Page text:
If it cannot go up surely its got to go down. How long can the 17-member single currency trade in this consolidated range with so much negativity piling up against it? Now that the quarter-end window dressing has come and gone, investors are back to spread and yield watching for market direction. This morning has not been an unfamiliar trading range with dealers again pressurizing the weaker EUR shorts by buying through layers of stops above 1.3120 to only hit offers into the 1.3150/60, while more lie in wait ahead of 1.32. Regional expiries are expected to reinforce yesterdayâ€™s top, with fresh failure set to spark selling. This has been a rewarding routine play, expect it to continue until truly broke.
There has been a plethora of negative reasons on the ticker tape weighing on the EUR this week. Reasons ranging from the Chinese trade surplus make-up, where the surprise fall in imports has investors debating a â€˜hard or a softâ€™ landing for their economy, to the diverging mixed messaging on European growth from the OECD. However, the EURâ€™s immediate woes can be attributed to the resurfacing of periphery sovereign issues. The ECBâ€™s LTRO seem to be wearing off. The recent rise in Spanish and Italian yields, especially following the poor Spanish auction results last week, points toward renewed EUR vulnerability as markets start to focus on the fiscal health and debt sustainability of Euro area sovereigns.
Spain has now become Capital Markets main focus of attention and fixed income dealers â€˜new squeeze.â€™ Italy is only one notch behind and comes to market tomorrow, itâ€™s here we will get to witness the current appetite for periphery product. The Spanish government has introduced a raft of tough austerity measures over the past few weeks, partly in an attempt to calm investors’ nerves and bring yields down. It does not seem to be working. Yields are now at their highest level since the beginning of this year, but are still below the psychological +7% level considered by markets to be unsustainable. Comments yesterday by their central bank governor, Ordonez, suggesting that the banking sector may need further support if the economy deteriorates does not ensure much regional confidence. Expect the risk of growth disappointment coupled with further Euro sovereign bond or debt stress to keep the ECB along â€˜the dovish trail.â€™ If so, this will result in stronger market pricing for further easing policy accommodation from Draghi and company.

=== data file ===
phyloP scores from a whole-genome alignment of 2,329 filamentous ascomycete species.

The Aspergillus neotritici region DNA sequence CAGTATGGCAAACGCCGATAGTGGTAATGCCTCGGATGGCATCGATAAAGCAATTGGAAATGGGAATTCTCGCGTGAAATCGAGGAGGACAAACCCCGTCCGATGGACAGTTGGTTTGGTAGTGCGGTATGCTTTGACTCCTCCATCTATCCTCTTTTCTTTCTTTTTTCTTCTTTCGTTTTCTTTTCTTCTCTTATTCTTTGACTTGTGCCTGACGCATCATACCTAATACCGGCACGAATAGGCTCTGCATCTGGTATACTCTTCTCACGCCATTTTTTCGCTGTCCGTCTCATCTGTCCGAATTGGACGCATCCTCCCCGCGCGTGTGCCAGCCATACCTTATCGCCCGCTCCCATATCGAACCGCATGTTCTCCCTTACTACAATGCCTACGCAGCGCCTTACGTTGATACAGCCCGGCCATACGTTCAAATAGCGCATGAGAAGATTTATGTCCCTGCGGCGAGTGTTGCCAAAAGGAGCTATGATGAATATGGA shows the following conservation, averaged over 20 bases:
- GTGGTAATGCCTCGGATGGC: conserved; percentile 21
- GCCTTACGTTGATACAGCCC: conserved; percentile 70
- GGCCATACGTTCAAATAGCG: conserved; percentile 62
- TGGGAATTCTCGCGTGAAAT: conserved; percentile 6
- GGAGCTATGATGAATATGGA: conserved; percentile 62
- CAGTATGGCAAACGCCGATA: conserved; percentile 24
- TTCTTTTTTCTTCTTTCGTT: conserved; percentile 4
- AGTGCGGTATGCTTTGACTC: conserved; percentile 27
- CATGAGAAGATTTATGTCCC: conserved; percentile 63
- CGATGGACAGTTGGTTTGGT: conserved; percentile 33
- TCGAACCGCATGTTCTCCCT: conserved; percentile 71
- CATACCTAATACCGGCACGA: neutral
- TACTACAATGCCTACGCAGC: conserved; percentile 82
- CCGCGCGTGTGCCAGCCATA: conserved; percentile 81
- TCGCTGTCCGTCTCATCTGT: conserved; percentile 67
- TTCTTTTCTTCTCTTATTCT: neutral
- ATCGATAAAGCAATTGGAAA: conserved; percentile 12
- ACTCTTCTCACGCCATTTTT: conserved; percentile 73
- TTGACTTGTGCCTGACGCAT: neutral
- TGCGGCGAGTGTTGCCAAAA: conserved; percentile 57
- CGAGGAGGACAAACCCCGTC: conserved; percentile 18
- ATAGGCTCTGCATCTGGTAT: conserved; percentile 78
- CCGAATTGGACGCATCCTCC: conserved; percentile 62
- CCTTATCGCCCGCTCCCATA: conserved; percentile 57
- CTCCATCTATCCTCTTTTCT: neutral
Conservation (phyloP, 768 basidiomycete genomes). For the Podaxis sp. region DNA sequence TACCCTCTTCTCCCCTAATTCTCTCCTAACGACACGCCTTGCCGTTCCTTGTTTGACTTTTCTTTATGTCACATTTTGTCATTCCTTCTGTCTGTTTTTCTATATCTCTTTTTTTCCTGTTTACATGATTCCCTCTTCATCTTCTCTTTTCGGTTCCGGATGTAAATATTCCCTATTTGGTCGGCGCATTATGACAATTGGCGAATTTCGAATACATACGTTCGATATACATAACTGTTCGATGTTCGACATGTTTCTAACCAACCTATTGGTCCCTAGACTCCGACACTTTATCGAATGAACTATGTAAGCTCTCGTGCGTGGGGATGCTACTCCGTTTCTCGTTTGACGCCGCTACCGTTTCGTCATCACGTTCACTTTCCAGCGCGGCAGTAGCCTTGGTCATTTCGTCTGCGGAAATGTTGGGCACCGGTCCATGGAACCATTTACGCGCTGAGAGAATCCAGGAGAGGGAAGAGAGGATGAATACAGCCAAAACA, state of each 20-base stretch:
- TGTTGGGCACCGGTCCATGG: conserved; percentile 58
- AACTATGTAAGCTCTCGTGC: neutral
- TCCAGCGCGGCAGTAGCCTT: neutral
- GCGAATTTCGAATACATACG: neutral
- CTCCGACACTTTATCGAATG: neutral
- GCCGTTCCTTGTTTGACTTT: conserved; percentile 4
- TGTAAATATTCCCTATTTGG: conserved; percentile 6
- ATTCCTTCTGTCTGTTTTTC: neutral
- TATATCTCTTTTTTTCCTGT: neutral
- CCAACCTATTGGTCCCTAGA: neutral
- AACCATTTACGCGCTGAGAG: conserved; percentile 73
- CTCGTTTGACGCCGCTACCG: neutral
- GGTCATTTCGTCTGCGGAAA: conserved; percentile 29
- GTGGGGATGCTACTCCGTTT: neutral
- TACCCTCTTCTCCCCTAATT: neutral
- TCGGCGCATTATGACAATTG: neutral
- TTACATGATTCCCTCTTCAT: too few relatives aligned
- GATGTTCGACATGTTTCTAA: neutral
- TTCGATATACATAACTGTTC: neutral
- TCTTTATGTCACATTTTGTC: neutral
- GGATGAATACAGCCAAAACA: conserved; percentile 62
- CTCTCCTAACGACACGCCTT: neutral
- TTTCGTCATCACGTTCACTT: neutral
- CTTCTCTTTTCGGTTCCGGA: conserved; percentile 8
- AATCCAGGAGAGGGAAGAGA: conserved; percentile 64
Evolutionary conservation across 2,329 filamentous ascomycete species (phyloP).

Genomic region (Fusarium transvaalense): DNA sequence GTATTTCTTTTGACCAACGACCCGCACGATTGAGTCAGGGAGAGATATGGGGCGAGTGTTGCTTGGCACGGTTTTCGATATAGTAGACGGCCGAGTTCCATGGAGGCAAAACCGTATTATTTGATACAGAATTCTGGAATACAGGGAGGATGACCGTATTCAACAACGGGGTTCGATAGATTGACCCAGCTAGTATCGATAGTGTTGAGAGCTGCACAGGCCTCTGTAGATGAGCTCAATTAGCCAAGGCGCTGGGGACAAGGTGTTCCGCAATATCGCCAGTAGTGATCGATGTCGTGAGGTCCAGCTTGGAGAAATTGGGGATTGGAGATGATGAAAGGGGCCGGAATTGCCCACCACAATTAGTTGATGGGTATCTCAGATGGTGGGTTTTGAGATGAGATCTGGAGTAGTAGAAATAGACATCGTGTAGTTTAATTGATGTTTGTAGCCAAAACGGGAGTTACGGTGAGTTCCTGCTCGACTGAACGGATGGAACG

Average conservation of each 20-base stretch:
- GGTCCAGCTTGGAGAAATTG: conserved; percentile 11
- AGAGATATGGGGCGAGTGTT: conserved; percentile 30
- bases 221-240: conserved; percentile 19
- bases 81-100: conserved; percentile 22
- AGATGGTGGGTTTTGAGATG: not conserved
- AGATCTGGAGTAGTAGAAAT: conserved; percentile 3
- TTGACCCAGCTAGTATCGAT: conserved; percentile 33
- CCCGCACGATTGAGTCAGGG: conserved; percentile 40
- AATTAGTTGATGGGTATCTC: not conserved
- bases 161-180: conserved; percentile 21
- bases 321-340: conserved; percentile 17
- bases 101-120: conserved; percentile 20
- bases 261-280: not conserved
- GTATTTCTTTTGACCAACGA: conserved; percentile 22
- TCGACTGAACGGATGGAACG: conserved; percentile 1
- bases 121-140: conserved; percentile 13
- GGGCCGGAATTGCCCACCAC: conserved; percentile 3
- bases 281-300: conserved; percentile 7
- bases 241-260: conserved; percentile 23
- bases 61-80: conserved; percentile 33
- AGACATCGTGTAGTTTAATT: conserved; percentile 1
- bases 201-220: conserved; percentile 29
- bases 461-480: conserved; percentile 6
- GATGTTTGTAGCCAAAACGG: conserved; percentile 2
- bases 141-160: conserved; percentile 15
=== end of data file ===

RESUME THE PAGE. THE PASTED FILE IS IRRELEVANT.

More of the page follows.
Are disappointing bond auctions becoming the new norm? A 10-year Bund and a 5-year Gilt both disappointed this morning. Currently, the more interesting of the two, was the technical failure of the German auction which went â€œuncovered.â€ It is the first uncovered auction this year, a function of miserable yields rather than signs that Germany having trouble selling its own debt. This morningâ€™s 10-year bund yield was +1.77%, the lowest on record. The immediate knee jerk reaction was to sell the EUR, a mistake, surely there are more compelling reasons to do so!
China Unexpectedly Reports Trade Surplus
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